As with ordinary zebra crossings, parallel zebra crossings are not suitable for roads with traffic speeds about 35mph. Even if there is a 30mph speed limit, it doesn't follow that this will be the speed at which drivers choose to travel.

Visibility
There needs to be reasonable visibility. This obviously applies to drivers (and cyclists) on the main carriageway being able to see people about to cross, but people cycling will not be standing close to the kerb, they will be sat further back. People riding adapted cycles and non-standard will be say even further back. For example, when I sit on my cargotrike, my eye position is about 1.3m from the front of the box and I'd sit back from the kerb a bit too.


Level crossing point
As with ordinary zebra crossings, we can place parallel zebra crossings on a flat-topped road humps. This means that people won't have to drop down into the road and then back up the other side which reduces comfort and convenience, especially for people riding adapted and non-standard cycles. Making the crossing experience better for people who might suffer pain with bumps or struggle with slopes will make the experience great for everyone.

Avoid convoluted turning
A few of the parallel zebra crossings I have seen (and experienced) require people cycling to turn at the last minute in order to cross the road. Where the cycle track runs parallel to the road (be it shared with people walking or a separate track) it will require people to look over their shoulder if they are cycling in the same direction as traffic;


The photo above is of a parallel zebra crossing at Marshall Road, Waltham Forest. For people coming towards the crossing parallel to traffic (where the car is in the photo), they have to look over their shoulder as they approach the crossing. A buffer has been provided between the road and the cycle track in an attempt to have people on cycles approaching perpendicularly to the road, but it is not quite wide enough. In mitigation, the crossing is on a hump and the one-way road is narrow to keep driver speeds low.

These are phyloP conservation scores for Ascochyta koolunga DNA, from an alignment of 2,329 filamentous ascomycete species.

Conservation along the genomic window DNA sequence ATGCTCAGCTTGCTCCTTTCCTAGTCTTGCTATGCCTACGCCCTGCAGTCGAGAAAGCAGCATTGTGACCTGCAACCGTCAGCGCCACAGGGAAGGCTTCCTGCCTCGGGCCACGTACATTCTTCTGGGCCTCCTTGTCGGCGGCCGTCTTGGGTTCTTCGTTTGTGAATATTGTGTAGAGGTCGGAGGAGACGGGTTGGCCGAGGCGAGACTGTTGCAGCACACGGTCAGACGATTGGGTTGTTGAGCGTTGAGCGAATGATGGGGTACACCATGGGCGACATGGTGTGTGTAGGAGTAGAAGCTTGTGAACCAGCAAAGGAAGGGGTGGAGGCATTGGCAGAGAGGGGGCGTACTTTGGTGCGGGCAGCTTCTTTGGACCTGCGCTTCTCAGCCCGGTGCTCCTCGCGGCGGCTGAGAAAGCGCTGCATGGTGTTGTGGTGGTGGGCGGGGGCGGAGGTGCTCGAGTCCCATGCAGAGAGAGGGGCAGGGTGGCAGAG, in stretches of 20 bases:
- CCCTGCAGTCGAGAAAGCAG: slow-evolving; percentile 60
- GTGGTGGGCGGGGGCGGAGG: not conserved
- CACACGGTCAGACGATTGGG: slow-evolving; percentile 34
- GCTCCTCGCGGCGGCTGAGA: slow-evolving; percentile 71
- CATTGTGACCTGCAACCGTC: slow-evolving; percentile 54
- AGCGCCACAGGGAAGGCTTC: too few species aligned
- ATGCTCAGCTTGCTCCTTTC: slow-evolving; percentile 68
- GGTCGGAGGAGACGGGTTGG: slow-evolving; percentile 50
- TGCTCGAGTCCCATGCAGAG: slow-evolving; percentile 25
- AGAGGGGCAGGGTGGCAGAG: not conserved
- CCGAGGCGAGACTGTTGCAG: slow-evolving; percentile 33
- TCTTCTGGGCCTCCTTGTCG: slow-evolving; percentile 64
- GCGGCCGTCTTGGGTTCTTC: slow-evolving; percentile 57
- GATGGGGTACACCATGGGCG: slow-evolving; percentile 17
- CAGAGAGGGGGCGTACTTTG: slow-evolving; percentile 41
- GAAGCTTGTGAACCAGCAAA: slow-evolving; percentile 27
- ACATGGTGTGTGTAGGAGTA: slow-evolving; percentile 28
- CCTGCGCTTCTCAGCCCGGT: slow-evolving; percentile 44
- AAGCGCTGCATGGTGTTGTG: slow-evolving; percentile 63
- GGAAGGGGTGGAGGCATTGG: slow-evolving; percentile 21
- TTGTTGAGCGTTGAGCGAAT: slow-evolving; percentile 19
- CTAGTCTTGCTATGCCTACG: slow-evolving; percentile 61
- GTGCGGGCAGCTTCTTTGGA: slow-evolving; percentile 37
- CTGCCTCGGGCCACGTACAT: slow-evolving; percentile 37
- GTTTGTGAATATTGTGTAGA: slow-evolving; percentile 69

Where a parallel crossing is used on a cycle route which crosses a road, the arrangement works better because people arrive at the crossing perpendicularly to the road like this example from Hackney where Martello Street meets Richmond Road; 


OK, it's not quite perpendicular, but you don't need to look over your shoulder to cross the road. The cycle route has been there a long time and the "give way" sign is a remnant of when people cycling had to give way to traffic. The parallel crossing here has also benefited people walking.

Parallel means exactly that
There is one very annoying thing about parallel crossings - they have to be parallel! This means that if the pedestrian and cyclist desire lines are not the same you can't adjust them to suit. The stripes and elephant's feet are set in the regulations as being 400mm apart which is also a pain.